PUBLIC PORTAL

MEDICALLY REVIEWED

Diabetes and Genetics: Are They Related?

Share on email
Share on print
Share on whatsapp

Diabetes is a complex condition that affects people all over the world. It is a condition in which the body does not produce enough insulin, or the body cells are unable to use the insulin properly. This leads to higher than normal levels of blood sugar (or blood glucose). Studies have shown that more than 60% of people with diabetes live in Asia. 

There are mainly two types of diabetes: 

  • Type 1 Diabetes (T1DM): This type occurs when your body produces antibodies which destroy the pancreatic cells that produce insulin. This condition is usually picked up when the patient is young and is usually linked to genetics.
  • Type 2 Diabetes (T2DM): Both environmental and genetic factors may lead to development of type 2 diabetes. Environmental factors like sedentary lifestyle and obesity are the main culprits for developing this condition. 

PSA: Medical Channel Asia (MCA) is now on Telegram! Join us here  for daily reads and the latest updates at your fingertips!

Diabetes and genetics – Are they related?

Diabetes and genetics are definitely related. If you are diagnosed with diabetes, there is a high chance that one or both of your parents or siblings may be suffering from this condition as well. The development of diabetes is linked to several gene mutations. The interaction of mutated genes with environmental factors (such as sedentary lifestyle and obesity) increases your risk of developing diabetes. Thus, both environmental factors and genetics play a key role in developing this condition. 

Not everyone with mutated genes will develop diabetes. However, those with diabetes are likely to have one or more mutations in their genes. 

Genes responsible for the development of Type 2 diabetes

Your risk of developing diabetes will increase if a mutation occurs in any of the genes that control glucose levels. These genes include

  • Genes involved in the production of glucose
  • Genes involved in the production and regulation of insulin
  • Genes involved in how the body senses the glucose level

The most common types of genes involved are. 

  • TCF7L2: This gene affects glucose production and insulin secretion in the body. 
  • ABCC8: This regulates the insulin in the body.  
  • GLUT2: This gene helps move glucose into the pancreas. 
  • GCGR: This helps in glucose regulation in the body. 

What are the risk factors for developing type 2 diabetes?

As mentioned earlier, both environmental and genetic factors play a key role in developing diabetes. This includes the following: 

  • You are in a prediabetic stage
  • Family history of diabetes
  • Age: 45 years or over
  • Overweight
  • You are not physically active
  • If you had gestational diabetes before while you were pregnant (for women)
  • You have heart disease or suffered a stroke

How to prevent diabetes?

The genetic factor contributing to diabetes cannot be prevented. Thus, you can control the environmental factors by leading a healthy lifestyle. 

Consume a balanced diet

Eating a diet rich in fibre and nutritious food is highly essential to lower the risk of developing diabetes. Make sure that your diet is rich in fruits and non-starchy vegetables. Whole grains consisting of quinoa, whole oats, whole grain rice and legumes (e.g. chickpeas and beans) should be made part of the diet. Consume meat in moderation. Refined and highly processed food items should also be avoided as much as possible.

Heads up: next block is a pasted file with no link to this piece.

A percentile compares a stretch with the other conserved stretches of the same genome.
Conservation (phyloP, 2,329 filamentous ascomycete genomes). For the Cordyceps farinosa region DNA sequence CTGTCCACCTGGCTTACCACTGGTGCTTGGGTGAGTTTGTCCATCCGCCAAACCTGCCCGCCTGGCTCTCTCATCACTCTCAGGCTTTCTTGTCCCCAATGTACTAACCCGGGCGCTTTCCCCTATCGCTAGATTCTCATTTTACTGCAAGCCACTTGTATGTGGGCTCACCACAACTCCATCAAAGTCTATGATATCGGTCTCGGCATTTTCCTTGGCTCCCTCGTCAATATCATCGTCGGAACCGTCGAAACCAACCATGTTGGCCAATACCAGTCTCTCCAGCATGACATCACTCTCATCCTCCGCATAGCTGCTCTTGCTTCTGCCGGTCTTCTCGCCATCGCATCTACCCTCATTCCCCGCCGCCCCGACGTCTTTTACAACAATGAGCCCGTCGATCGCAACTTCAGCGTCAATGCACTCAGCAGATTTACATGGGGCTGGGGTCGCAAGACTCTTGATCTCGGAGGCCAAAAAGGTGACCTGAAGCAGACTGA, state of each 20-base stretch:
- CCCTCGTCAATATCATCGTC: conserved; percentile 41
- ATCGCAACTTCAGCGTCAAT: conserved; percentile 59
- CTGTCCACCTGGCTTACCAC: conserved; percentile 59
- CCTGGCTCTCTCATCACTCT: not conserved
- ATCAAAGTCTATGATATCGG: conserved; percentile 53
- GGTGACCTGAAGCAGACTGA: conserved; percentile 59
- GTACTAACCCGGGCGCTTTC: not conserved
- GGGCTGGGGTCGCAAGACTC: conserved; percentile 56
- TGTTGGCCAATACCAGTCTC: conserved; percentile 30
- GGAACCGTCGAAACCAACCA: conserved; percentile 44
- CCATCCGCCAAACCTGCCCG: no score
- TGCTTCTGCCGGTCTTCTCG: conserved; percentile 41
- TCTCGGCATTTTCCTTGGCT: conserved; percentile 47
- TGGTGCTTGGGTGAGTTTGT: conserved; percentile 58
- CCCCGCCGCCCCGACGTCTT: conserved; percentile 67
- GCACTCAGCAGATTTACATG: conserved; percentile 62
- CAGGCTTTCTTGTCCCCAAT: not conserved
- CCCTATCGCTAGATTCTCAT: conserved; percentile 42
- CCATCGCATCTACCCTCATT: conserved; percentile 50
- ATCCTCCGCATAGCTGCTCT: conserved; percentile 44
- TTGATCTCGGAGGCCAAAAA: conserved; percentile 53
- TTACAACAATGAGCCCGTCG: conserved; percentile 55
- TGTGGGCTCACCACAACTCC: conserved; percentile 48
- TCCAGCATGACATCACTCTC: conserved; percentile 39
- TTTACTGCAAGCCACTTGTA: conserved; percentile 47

Besides, a well-balanced diet slows sugar absorption, regulates blood pressure, and provides sufficient energy. 

Be physically active

You should aim for 150 minutes of moderate physical activity per week. This can be in the form of aerobic exercises including brisk walking, biking and running, or resistance exercises like weight lifting and yoga. You should also limit the time of physical inactivity. This includes taking a walk every 20 minutes after sitting for long periods. This can potentially help control blood sugar levels as well. 

Being physically active also helps reduce weight which is a key risk factor for developing diabetes as well. 

Make lifestyle changes

Healthy lifestyle changes are very important to prevent diabetes. If you are a smoker, you should quit smoking. Drink plenty of water and reduce your intake of sugary beverages. Aim for healthier choices for your food and beverage to aid in reducing your weight

It is not only important that you consume a well-balanced diet. You should also aim to reduce the portion size. Eating too much at one time can increase the blood sugar level. 

Conclusion

Both genetic and environmental factors play key roles in the risk of developing diabetes. If either of your parents or siblings are suffering from this condition, your chance of developing the condition is also higher. Thus, it would be best to make lifestyle changes early on to prevent diabetes from developing or delay the occurrence of it for as long as possible. Besides, healthy lifestyle choices also help keep other lifestyle and chronic diseases at bay.

Did you find this article useful and informative? Do you have more questions regarding this topic, or any other topics related to medical and healthcare? Send your questions to editor@medicalchannelasia.com now!

Share via

Share on email
Share on facebook
Share on whatsapp
Share on telegram
Share on twitter
Share on linkedin

Also worth reading